Idaho is home to an estimated 116,157 veterans, according to the U.S. Census Bureau’s American Community Survey1. That translates to a 9.1% share of the state’s overall population of individuals 18 years and older compared with the nation’s 18,230,322 veterans at a share of 7.3% of total population 18 years and older.
Data on where veterans and other characteristics are gathered for myriad reasons:
- State and federal officials determine how and where to provide government services to assist veterans in all aspects of returning to civilian life. Some veterans find their specific jobs in the military do not transition to the civilian workforce, such as personnel who load armaments or who are involved in large-scale field logistics. At the county and state government levels, staff are assigned to help veterans find jobs, provide college and career counseling and making sure they understand their military benefits. Some federal jobs provide preference to veteran hiring by giving additional points to a job application. It is helpful to have someone who knows how to help newly-separated military veterans navigate these benefits.
- It helps to know where veterans are living, so when Veteran Administration officials decide where to locate clinics, hospitals and long-term care facilities, they are placed in a centralized spot for access.
- Many private employers prefer to hire veterans based on the levels of discipline and training that translates to resilience and solid work ethic.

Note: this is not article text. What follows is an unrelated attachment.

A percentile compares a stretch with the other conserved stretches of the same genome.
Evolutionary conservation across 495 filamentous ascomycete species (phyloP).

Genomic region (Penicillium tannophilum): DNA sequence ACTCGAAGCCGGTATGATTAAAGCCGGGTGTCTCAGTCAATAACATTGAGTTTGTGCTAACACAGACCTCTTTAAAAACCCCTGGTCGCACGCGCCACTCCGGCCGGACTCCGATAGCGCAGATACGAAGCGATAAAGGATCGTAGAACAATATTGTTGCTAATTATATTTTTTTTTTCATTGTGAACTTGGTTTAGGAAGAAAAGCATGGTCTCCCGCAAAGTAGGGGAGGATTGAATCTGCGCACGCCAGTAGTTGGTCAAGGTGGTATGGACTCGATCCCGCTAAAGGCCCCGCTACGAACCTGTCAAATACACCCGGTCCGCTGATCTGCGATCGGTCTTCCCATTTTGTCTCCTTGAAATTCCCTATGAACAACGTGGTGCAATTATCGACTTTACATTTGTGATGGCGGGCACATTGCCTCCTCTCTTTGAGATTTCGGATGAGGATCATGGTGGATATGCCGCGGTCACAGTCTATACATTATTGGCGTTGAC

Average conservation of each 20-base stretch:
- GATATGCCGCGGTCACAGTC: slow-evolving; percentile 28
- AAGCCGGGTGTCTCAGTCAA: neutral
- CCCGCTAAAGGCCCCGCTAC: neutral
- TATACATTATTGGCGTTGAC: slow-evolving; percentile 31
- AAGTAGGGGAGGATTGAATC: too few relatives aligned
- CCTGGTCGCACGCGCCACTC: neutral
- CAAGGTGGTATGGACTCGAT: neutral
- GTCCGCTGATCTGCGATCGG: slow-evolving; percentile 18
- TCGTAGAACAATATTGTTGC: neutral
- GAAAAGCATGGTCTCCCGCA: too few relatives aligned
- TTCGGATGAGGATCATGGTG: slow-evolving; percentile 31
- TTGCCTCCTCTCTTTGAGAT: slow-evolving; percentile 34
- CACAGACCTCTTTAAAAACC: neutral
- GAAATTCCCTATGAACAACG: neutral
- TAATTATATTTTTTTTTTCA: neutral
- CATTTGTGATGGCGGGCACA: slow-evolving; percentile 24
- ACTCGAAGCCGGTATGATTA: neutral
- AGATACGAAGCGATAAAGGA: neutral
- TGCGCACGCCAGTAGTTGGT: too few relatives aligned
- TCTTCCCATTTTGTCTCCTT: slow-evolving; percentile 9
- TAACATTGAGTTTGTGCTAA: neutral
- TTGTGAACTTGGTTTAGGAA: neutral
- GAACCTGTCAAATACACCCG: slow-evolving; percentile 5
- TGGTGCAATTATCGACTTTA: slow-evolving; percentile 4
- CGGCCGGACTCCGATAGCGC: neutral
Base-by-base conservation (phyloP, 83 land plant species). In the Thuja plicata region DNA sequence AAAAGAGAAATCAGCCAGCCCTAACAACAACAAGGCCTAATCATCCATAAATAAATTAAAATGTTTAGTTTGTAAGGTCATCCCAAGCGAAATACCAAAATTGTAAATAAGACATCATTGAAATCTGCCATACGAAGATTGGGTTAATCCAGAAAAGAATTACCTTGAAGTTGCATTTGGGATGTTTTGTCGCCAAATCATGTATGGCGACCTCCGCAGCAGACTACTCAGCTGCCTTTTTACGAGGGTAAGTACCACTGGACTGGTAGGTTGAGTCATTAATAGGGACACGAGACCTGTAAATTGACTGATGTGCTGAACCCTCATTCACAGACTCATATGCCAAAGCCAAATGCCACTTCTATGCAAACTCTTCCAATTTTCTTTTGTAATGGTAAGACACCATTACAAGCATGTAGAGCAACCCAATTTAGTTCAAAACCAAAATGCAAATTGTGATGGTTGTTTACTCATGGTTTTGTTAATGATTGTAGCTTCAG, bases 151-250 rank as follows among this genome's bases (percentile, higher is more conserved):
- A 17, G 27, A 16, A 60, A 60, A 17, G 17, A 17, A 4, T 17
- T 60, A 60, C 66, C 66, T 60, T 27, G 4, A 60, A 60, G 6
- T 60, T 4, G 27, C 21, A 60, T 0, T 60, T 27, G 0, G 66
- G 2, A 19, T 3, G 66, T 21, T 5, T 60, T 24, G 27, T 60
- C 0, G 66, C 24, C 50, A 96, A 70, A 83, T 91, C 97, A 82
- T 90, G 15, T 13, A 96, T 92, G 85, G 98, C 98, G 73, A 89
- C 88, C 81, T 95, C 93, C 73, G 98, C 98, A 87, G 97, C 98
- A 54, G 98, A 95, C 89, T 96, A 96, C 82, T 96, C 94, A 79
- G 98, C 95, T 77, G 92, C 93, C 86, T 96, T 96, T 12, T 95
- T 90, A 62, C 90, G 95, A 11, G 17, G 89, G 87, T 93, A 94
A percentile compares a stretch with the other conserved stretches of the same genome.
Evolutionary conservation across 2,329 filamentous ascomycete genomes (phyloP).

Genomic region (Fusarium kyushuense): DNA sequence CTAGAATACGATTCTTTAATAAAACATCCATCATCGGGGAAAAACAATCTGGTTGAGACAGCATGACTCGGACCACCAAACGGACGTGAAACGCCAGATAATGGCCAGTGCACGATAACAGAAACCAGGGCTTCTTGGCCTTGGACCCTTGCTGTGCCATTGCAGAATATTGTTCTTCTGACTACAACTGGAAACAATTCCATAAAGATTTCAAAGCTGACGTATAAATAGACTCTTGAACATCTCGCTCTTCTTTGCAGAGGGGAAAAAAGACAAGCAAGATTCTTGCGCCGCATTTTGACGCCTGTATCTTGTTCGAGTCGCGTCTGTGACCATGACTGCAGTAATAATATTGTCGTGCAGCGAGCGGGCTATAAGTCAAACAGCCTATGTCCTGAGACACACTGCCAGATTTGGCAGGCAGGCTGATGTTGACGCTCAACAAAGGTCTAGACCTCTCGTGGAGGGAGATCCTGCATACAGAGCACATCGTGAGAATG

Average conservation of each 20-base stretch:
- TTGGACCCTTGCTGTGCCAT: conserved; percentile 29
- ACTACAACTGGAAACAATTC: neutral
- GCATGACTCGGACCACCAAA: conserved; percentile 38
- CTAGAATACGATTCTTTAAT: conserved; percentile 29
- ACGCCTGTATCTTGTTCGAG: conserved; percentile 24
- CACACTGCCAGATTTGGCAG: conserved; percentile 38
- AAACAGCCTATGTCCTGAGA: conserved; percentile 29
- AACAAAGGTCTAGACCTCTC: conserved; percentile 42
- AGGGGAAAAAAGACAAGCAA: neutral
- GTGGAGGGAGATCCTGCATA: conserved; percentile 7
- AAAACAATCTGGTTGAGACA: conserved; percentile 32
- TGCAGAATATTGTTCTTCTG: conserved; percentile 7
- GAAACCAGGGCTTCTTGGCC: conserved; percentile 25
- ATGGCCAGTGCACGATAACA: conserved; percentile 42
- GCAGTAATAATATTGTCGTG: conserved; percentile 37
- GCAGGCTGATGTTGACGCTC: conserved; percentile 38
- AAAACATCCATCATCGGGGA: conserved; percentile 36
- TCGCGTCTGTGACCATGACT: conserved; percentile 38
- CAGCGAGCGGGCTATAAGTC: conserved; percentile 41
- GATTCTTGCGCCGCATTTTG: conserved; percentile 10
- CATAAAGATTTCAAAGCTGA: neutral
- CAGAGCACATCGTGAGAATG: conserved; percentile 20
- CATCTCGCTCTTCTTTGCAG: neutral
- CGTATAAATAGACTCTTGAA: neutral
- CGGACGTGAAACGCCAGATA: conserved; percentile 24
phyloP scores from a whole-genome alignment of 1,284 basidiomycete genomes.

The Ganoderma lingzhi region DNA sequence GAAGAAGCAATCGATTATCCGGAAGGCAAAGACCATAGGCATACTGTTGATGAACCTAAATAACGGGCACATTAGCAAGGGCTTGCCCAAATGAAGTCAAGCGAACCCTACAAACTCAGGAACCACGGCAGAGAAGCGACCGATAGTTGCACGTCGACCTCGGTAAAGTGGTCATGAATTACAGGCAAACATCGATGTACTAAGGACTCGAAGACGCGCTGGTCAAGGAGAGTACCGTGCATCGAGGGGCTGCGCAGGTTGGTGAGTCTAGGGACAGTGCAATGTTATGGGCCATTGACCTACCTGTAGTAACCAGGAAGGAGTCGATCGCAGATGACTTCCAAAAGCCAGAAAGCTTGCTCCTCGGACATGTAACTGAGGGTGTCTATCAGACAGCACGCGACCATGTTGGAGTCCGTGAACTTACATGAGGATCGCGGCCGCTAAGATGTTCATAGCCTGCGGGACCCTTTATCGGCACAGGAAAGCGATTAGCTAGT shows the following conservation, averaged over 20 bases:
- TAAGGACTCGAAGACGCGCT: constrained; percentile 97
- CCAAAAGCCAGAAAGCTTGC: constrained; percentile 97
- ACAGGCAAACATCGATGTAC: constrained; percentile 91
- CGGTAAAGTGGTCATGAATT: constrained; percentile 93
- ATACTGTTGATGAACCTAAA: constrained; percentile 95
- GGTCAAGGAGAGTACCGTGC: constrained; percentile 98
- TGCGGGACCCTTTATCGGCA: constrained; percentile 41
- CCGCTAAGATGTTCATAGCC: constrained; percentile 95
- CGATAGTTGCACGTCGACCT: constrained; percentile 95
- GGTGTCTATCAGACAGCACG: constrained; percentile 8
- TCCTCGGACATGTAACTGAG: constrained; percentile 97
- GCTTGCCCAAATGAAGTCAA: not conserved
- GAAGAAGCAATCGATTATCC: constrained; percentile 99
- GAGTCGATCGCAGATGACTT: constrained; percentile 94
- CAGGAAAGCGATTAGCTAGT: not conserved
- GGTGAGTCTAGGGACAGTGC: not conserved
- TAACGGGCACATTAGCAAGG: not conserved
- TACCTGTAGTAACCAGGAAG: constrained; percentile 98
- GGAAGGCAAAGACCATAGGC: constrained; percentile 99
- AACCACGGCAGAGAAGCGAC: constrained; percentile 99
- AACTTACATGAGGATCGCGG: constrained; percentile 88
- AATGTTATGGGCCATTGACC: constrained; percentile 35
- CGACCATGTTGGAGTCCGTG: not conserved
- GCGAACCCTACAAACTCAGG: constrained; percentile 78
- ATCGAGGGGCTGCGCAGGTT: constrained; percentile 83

For Immediate Release: June 1, 2020
Media Contact: Kathryn Tacke, (208) 799-5000 ext. 3984 or Craig Shaul, (208) 332-3570 ext. 3201
The population increase of Twin Falls from 2018-2019 passed a milestone, making it the eighth city in Idaho to have more than 50,000 residents, according to data recently released by the U.S. Census Bureau.
Idaho’s cities continue to be magnets drawing population from outside the state and from Idaho’s rural areas. Population in Idaho’s 200 incorporated cities grew 2.3 percent between 2018 and 2019, faster than the state’s 2.1 percent.
Two Idaho cities — Boise and Meridian — had more than 100,000 residents in 2019, while Nampa’s 2019 population was shy of 100,000 by 3,064 residents.
Meridian added the most population in Idaho between 2018 and 2019, adding 7,697 residents, while Nampa added 3,064 and Caldwell added 2,003.
Recent population estimates for 2019 show Idaho’s cities in general have been thriving although small towns in many rural areas have not shared in the growth.
The data recently released by the U.S. Census Bureau shows the population living in Idaho’s 200 incorporated cities grew 2.3 percent from 2018-2019, faster than the state’s 2.1 percent growth.
The bureau also released housing unit growth across the state, which also grew 2.1 percent for the year.
Population Changes 2018-2019
Meridian added the most population in Idaho between 2018 and 2019, adding 7,697 residents, while Nampa added 3,064 and Caldwell added 2,003. Boise and Meridian were the only two cities with more than 100,000 residents, though Nampa was not far behind with just 3,064 residents fewer than 100,000.
The 1870 Census found 14,999 people living in the Territory of Idaho. Ten years later, that grew to 32,610 people. In 1890, the year Idaho became a state, it had 88,548 residents. Its population nearly doubled by 1900 and then more than doubled to 325,594 in 1910.
Population grew more slowly in the next 10 years reaching 431,866. Despite the Depression, Idaho’s population rose to 524,873 by 1940. Over the next three decades, Idaho’s population grew an average 14 percent per decade, reaching 667,191 in 1960. Growth slowed to 7 percent in the next decade. The economic prosperity of the 1970s helped Idaho grow an impressive 32 percent, from 712, 567 to 943,935. The double-dip recession of the early 1980s hit Idaho hard, resulting in only 7 percent growth. By 1990, Idaho had more than a million residents. The next two decades brought strong growth — 29 percent to 1,293,953 people in 2000 and 21 percent to 1,567,582 by 2010.